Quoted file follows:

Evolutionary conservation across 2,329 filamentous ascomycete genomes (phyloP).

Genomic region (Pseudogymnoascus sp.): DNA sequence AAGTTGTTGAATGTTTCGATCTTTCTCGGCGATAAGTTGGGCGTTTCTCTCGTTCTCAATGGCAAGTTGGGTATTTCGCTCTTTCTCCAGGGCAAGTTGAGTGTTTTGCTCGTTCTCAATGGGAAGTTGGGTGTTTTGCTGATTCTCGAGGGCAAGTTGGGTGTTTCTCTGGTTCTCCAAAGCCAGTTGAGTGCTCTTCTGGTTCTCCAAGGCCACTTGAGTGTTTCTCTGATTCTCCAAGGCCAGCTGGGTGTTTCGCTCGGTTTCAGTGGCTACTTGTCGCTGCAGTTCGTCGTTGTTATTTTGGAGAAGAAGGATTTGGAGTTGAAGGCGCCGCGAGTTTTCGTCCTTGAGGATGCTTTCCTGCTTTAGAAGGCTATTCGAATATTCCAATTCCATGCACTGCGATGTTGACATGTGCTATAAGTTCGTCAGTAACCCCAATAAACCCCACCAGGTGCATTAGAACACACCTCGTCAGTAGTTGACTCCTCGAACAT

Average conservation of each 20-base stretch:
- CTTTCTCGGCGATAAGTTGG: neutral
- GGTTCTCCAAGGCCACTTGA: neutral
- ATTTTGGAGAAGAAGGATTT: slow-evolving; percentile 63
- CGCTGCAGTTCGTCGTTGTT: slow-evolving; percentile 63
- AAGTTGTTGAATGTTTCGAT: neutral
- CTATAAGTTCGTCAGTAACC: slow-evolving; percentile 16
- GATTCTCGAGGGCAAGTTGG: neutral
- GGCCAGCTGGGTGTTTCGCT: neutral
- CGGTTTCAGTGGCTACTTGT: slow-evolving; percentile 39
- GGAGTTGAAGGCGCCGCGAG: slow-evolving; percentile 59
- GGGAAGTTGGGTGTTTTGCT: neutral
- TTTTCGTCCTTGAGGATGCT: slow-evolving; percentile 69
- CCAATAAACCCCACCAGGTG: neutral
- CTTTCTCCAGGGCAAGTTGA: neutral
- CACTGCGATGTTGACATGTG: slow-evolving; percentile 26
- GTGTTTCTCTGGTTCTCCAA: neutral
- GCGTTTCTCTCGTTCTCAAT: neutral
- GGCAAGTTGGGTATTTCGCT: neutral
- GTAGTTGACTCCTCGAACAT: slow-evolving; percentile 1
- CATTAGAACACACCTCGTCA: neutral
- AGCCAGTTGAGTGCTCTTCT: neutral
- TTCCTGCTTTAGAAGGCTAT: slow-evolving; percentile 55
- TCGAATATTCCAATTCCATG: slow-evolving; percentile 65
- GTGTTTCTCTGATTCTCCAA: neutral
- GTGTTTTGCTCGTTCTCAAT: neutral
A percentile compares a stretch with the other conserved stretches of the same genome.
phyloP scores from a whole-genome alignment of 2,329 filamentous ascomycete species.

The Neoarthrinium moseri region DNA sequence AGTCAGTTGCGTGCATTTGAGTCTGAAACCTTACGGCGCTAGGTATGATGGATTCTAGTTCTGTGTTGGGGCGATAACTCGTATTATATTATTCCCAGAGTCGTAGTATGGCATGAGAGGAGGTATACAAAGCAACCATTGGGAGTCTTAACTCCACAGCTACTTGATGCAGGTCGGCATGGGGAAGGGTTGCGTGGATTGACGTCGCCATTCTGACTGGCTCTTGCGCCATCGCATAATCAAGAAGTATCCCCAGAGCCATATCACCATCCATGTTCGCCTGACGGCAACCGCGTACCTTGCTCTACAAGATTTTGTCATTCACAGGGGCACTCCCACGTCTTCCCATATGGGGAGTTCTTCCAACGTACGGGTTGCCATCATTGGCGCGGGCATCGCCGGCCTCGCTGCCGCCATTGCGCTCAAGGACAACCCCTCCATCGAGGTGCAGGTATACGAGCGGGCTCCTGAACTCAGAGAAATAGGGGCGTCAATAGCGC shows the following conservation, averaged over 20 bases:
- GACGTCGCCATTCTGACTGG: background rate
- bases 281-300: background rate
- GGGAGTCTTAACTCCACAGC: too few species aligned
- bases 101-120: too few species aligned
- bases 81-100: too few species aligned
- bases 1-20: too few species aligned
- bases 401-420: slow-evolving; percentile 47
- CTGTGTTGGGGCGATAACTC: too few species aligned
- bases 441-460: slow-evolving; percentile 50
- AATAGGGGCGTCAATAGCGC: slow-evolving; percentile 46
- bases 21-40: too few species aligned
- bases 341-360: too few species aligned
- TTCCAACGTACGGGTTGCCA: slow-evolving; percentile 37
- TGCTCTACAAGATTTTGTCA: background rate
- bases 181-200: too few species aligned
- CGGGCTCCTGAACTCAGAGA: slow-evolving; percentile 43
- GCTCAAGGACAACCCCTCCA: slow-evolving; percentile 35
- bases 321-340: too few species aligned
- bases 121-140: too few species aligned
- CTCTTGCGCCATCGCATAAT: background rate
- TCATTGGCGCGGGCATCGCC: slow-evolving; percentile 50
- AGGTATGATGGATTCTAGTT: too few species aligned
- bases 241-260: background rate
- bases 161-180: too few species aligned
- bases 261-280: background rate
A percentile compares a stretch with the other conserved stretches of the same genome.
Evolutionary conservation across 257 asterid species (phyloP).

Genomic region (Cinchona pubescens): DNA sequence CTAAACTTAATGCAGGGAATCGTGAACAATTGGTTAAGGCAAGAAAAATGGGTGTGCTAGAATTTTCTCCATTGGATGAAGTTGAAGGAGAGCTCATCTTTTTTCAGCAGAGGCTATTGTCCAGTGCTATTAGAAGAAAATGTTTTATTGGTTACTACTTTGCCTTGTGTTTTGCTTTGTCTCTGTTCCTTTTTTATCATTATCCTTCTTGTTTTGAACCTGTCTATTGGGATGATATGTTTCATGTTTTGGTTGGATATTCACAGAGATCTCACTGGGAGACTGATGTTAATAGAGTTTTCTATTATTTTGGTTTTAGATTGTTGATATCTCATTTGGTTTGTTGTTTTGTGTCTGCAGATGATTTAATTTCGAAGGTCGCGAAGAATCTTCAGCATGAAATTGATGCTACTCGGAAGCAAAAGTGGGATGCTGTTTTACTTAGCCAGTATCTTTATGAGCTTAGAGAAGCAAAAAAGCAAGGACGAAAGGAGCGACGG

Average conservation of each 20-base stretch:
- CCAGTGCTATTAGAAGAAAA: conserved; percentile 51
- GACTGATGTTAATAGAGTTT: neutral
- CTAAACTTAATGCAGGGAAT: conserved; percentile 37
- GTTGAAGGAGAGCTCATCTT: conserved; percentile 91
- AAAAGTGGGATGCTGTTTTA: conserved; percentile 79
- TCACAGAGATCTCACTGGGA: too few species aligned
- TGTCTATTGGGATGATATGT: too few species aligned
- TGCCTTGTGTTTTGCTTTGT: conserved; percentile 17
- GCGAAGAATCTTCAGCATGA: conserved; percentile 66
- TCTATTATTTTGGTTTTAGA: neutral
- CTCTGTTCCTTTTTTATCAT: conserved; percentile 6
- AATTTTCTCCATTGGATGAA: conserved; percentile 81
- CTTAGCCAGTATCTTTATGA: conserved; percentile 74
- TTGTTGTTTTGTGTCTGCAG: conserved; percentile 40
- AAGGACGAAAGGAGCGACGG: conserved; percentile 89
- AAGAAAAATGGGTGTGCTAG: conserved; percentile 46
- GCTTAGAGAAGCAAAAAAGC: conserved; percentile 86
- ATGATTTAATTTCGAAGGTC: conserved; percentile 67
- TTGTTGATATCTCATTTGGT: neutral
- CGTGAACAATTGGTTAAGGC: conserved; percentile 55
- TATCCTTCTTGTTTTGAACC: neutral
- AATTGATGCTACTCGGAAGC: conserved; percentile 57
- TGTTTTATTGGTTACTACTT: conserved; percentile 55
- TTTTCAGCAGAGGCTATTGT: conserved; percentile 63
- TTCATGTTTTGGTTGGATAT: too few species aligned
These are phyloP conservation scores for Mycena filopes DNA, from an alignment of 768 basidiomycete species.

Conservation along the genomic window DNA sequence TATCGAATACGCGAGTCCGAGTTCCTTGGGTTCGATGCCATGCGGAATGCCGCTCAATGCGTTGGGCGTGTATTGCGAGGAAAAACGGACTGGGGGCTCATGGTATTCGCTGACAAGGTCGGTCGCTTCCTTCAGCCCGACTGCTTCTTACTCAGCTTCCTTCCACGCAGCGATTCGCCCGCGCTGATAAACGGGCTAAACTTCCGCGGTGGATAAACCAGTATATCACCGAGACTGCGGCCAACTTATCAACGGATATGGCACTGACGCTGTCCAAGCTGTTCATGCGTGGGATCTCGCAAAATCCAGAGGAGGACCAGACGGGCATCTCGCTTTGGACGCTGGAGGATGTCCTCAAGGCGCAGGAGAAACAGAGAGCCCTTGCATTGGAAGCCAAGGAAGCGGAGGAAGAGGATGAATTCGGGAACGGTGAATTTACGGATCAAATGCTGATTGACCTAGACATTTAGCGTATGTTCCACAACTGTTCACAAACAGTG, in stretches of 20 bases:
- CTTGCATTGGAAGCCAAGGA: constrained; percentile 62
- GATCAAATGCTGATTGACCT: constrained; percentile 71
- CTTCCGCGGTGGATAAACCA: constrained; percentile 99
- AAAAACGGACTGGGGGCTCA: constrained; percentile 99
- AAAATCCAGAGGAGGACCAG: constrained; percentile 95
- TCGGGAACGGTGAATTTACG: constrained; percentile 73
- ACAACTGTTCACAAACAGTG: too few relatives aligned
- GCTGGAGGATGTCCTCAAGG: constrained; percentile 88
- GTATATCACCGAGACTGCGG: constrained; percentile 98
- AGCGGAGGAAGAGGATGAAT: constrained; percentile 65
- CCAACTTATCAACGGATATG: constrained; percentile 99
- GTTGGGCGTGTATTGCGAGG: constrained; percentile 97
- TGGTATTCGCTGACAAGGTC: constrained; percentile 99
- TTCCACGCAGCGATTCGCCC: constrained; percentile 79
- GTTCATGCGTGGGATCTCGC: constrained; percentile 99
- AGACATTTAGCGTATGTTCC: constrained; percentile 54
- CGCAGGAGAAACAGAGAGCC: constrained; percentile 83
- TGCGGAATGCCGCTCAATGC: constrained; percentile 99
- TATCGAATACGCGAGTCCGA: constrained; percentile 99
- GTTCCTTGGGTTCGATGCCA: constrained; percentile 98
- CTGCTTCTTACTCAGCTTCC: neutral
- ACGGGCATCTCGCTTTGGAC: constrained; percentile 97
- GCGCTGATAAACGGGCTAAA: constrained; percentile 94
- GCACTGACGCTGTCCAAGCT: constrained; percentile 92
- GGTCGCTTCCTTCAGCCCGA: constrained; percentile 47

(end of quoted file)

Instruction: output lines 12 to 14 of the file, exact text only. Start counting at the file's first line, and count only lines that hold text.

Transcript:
- CGGTTTCAGTGGCTACTTGT: slow-evolving; percentile 39
- GGAGTTGAAGGCGCCGCGAG: slow-evolving; percentile 59
- GGGAAGTTGGGTGTTTTGCT: neutral